Stack Overflow is a community of 4.7 million programmers, just like you, helping each other.

Join them; it only takes a minute:

Sign up
Join the Stack Overflow community to:
  1. Ask programming questions
  2. Answer and help your peers
  3. Get recognized for your expertise

I am porting a Sonos controller written in Python to another language. I'm struggling to understand what this method call is doing:

 def __send_command(self, endpoint, action, body):
        headers = {
            'Content-Type': 'text/xml',
            'SOAPACTION': action
        }

        soap = SOAP_TEMPLATE.format(body=body)

Specifically the .format method. As far as I can tell, soap, SOAP_TEMPLATE and body are all strings.

Where:

SOAP_TEMPLATE = '<s:Envelope xmlns:s="http://schemas.xmlsoap.org/soap/envelope/" s:encodingStyle="http://schemas.xmlsoap.org/soap/encoding/"><s:Body>{body}</s:Body></s:Envelope>'

and

body = '<u:GetPositionInfo xmlns:u="urn:schemas-upnp-org:service:AVTransport:1"><InstanceID>0</InstanceID><Channel>Master</Channel></u:GetPositionInfo>'

Could somebody please explain in plain English what the .format method is doing?

share|improve this question
    
Have you tried looking it up? docs.python.org/2/library/stdtypes.html#str.format – mishik Jul 11 '13 at 14:36
    
    
I have read the documentation but I didn't understand it. Hence the question. – Garry Jul 11 '13 at 14:53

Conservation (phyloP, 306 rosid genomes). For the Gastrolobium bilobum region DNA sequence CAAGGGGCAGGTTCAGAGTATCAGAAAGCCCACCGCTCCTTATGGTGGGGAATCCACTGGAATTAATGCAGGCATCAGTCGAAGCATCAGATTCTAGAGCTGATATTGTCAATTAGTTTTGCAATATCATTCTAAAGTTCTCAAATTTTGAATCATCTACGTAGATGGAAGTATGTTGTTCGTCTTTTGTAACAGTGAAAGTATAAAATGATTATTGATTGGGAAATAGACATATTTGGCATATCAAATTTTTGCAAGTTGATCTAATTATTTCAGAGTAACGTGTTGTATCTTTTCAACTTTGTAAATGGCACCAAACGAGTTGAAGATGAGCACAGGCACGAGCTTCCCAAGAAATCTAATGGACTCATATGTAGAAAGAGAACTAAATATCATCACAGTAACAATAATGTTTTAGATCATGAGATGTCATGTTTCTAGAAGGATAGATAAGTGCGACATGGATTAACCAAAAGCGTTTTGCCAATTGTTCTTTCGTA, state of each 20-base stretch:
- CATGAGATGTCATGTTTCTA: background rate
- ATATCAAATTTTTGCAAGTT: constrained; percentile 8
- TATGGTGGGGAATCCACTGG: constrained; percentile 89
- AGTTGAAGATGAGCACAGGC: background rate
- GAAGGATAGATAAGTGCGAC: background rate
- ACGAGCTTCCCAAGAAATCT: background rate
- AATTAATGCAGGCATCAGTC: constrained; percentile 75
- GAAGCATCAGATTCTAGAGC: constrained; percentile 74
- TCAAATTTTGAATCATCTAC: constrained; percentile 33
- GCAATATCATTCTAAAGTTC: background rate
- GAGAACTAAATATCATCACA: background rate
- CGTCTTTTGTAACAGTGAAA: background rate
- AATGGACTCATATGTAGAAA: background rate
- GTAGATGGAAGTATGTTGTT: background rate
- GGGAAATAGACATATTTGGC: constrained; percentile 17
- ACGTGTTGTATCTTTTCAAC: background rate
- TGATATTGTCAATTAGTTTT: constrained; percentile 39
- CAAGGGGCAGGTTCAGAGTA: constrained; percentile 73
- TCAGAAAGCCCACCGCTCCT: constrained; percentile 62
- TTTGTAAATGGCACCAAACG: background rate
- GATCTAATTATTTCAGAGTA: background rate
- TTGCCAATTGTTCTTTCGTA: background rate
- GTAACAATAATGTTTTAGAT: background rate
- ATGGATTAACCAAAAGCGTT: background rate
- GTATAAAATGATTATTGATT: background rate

up vote 3 down vote accepted

Python has string formatting. Which is a way to format strings. (Prepare them, put them together)

Example:

>>> "hello {name}".format(name="garry")
'hello garry'

Or, a better example:

>>> for name in ["garry", "inbar"]:
    print "hello {name}".format(name=name)


hello garry
hello inbar

In your case, probably the SOAP_TEMPLATE is a string which contains a {body} tag in it, and this function takes it and adds the body passed to the function into that string.

share|improve this answer

str.format() interpolates values into a string and lets you set the formatting for those values.

Your string contains the simple placeholder {body} and that is replaced by the value passed in as a keyword .format(body=body).

The short-short version of your template is:

>>> 'Hello {body}!'.format(body='World!')
'Hello World!!'

See Format String Syntax for the nitty-gritty details of how {} template slots let you specify what values to interpolate, and Format Specification Mini-Language on how you can alter how values are formatted.

share|improve this answer

The other answers are correct: this is about strings formatting.

Your example is roughly equivalent to this:

def __send_command(self, endpoint, action, body):
    # ... some code here ...
    soap = '<s:Envelope xmlns:s="http://schemas.xmlsoap.org/soap/envelope/" s:encodingStyle="http://schemas.xmlsoap.org/soap/encoding/"><s:Body>' + body + '</s:Body></s:Envelope>'
    # ... some code here ...

Disclaimer: The code is not pythonic, it may also break if body is not of str type. The only reason I built it is to show something that could resemble different language more (assuming that language has similar notation for concatenating strings).

share|improve this answer

Your Answer

 
discard

By posting your answer, you agree to the privacy policy and terms of service.

Not the answer you're looking for? Browse other questions tagged or ask your own question.